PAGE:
They can be irritating – and very debilitating.
But what causes them?
A cough is primarily a reflex action to protect our airway. For example, if we are choking or if we have phlegm in our airways, our bodies naturally cough to clear it. But if we are coughing for another reason, it is likely not a protective one, and may be due to irritation – some of which can be caused by:
- infections – a cough can remain even after other symptoms of a cold, throat infection or chest infection have gone
- stress and anxiety
- acid reflux – when acid from your stomach passes upwards and irritates the back of the throat
- certain medications – particularly Angiotensin-converting enzyme (ACE) inhibitors are commonly prescribed for high blood
pressure and heart failure
- hay fever
- post nasal drip – this is when excess mucous from your sinuses drips down the back of your throat
- upper body muscle tension
Cycle of irritation
Unfortunately, you could find yourself getting into a cycle of irritation with a dry, tickly cough.
This is because breathing through your mouth can dry out the airways – it lacks a humidification centre like the nose, so this can lead to irritation of the upper airway, causing dryness and ‘tickliness’. A perpetual cycle of irritation can be set up with dryness, tickliness and subsequent dry coughing. The dry coughing then further exacerbates the irritation and the cycle begins…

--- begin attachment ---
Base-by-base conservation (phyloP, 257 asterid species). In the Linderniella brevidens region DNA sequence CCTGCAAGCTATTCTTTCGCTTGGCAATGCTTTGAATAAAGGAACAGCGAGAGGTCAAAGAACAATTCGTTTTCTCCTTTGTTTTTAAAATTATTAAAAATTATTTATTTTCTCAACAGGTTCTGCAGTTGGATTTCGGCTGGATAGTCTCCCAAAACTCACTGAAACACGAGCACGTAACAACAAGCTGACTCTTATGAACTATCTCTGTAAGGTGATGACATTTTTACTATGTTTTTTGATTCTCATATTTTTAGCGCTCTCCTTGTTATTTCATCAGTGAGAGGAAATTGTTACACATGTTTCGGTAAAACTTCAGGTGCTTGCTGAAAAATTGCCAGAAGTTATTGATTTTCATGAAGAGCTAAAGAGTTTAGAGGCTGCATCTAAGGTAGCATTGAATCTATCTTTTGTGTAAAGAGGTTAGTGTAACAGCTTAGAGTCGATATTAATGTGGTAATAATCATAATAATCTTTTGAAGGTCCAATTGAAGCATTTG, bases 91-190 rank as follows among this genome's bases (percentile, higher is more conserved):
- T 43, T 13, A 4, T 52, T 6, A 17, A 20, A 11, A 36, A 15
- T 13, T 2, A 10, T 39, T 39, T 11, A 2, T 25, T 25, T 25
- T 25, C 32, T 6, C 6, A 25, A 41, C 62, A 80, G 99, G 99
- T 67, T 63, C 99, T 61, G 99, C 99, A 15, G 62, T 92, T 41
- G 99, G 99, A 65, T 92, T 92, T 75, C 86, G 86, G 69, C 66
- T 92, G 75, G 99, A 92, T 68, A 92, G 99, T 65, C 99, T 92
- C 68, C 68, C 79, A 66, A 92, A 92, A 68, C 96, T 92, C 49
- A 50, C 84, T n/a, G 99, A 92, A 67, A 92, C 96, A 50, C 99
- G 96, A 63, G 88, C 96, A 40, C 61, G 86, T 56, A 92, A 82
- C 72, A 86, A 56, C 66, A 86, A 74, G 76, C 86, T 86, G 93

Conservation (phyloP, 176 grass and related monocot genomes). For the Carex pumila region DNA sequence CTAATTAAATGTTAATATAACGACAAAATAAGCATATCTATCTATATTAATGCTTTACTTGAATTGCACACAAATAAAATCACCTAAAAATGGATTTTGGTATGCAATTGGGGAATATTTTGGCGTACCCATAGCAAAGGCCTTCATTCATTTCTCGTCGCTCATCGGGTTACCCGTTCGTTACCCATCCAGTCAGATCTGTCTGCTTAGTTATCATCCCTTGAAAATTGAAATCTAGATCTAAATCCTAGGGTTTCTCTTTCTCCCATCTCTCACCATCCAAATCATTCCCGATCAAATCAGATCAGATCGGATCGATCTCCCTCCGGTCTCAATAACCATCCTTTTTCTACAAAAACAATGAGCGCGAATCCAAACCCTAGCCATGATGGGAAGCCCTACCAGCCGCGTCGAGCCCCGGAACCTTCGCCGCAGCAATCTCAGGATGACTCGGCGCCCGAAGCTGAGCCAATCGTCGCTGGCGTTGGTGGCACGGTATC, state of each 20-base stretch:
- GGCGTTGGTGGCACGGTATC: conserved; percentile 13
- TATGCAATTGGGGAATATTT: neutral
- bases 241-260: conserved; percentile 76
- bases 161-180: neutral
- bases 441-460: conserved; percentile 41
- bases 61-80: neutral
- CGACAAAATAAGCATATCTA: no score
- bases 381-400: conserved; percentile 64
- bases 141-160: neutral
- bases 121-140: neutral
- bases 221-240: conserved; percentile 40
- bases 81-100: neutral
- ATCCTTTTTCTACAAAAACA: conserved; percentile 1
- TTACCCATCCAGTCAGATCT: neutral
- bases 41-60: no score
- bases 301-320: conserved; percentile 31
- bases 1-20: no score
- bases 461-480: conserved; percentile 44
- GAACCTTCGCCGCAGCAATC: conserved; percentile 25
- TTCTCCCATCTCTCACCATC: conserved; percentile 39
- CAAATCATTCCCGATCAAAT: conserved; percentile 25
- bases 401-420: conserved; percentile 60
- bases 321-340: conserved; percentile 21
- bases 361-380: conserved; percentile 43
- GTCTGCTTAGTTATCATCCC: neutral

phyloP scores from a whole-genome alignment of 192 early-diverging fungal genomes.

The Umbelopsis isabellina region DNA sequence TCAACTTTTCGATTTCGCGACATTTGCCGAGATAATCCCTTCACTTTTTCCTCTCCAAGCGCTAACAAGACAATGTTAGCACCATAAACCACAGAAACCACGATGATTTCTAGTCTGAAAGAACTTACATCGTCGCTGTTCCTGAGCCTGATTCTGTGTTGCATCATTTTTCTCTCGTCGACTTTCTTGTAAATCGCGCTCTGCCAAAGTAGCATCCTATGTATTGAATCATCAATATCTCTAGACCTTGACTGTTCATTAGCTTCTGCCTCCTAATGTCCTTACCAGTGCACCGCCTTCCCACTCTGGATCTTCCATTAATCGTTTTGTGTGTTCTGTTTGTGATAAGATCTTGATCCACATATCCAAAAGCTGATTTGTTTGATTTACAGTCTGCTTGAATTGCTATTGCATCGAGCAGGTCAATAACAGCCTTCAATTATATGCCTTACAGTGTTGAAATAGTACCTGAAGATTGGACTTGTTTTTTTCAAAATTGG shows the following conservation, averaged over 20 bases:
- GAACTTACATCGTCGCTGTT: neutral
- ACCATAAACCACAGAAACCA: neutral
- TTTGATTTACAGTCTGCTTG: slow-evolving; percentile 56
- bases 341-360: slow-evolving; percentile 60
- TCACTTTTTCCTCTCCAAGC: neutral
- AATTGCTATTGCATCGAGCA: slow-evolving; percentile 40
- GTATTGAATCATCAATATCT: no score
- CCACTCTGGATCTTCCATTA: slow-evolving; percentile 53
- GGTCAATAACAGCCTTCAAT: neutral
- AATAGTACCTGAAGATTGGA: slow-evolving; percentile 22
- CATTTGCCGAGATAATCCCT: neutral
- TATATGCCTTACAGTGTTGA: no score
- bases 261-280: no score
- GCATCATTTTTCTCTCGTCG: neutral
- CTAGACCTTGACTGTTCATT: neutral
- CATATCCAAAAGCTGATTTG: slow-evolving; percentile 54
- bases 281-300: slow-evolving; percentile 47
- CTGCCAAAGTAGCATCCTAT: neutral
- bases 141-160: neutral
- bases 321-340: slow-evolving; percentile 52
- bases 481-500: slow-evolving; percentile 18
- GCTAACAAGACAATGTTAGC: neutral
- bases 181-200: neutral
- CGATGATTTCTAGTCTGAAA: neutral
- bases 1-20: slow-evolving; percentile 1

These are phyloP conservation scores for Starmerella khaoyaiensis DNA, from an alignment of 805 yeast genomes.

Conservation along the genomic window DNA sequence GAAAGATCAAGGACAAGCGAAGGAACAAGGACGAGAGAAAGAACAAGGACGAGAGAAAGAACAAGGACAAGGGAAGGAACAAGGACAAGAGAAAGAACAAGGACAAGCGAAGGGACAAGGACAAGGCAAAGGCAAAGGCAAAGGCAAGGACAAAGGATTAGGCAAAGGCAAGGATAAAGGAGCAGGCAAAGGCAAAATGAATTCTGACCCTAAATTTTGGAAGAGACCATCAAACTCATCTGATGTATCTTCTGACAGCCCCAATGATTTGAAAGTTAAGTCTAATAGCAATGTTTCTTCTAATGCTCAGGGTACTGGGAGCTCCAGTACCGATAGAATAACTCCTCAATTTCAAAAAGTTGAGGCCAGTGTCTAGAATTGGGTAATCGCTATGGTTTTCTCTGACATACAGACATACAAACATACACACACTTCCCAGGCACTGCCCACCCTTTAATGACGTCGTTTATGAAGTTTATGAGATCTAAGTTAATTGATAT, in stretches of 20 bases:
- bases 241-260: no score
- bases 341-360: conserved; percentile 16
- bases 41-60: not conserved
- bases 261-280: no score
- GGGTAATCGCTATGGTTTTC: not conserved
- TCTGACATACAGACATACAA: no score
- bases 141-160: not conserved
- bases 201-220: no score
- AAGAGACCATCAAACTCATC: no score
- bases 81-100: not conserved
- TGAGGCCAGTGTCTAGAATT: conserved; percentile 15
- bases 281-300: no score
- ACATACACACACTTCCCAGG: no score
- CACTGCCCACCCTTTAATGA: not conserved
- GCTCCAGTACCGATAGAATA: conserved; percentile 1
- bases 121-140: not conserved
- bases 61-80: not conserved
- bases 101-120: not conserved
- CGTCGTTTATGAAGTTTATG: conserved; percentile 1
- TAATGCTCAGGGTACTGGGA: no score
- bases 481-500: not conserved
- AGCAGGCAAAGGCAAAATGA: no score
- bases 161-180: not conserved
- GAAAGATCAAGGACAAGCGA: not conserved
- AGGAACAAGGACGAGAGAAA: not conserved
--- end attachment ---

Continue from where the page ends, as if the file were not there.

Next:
If you feel you’ve developed a cycle of irritation then you need to be more aware of these coughs! You might find that coughing initially gives some immediate relief but it will in fact make the sensations that cause you to feel like you need to cough more pronounced in the end… which will exacerbate the cycle!
Some people develop a dry irritable chronic cough which may need the input of a respiratory physiotherapist to solve.
What can you do about managing a dry tickly cough?
Breaking the pattern of your coughing cycle is key. If you’re struggling with a sore, tickly, tight, sticky or lumpy throat you may want to try some of the following:
- Be mindful in your approach. Think before you cough – you could try to clear the feeling but you should consciously make the decision not to.
- Pause. This is especially important if you’re talking when the feeling arises. Stop a moment to give yourself time.
- Breathe through your nose. Nasal breathing reduces the irritating effect on the throat.
- Swallow. Do this firmly whilst holding your tongue between your lips. It may feel like it takes extra effort but it’s worth it!
- Have a drink. You’ll find that a couple of sips of water then swallowing firmly can help. You should aim to sip water frequently throughout the day, ideally every 15 minutes or so to keep your throat moist.
- Chew some gum. Or you could try sucking a sugar free non-medicated lozenge.
- Lubricate the larynx. You can do this via direct steam vapour inhalation.
- Distract yourself. This is to stop thinking about the need to cough until the feeling passes. Go get yourself a drink, sing a song, count to 10 – anything that will take your mind off coughing temporarily.
- Avoid caffeine and alcohol. This is because they can dry the throat out.
Think you’d like a little more help?
That’s where a respiratory physiotherapist comes in!
Respiratory physio helps to correct any abnormal breathing patterns that may be worsening symptoms, and also offer guidance about easing factors. Speech and language therapists are also extremely helpful in targeting relaxation and correct use of the larynx and voice, and often form a key role in these patient’s long term management.
If you’d like advice on how to manage your own dry, tickly cough, please get in touch via email@example.com.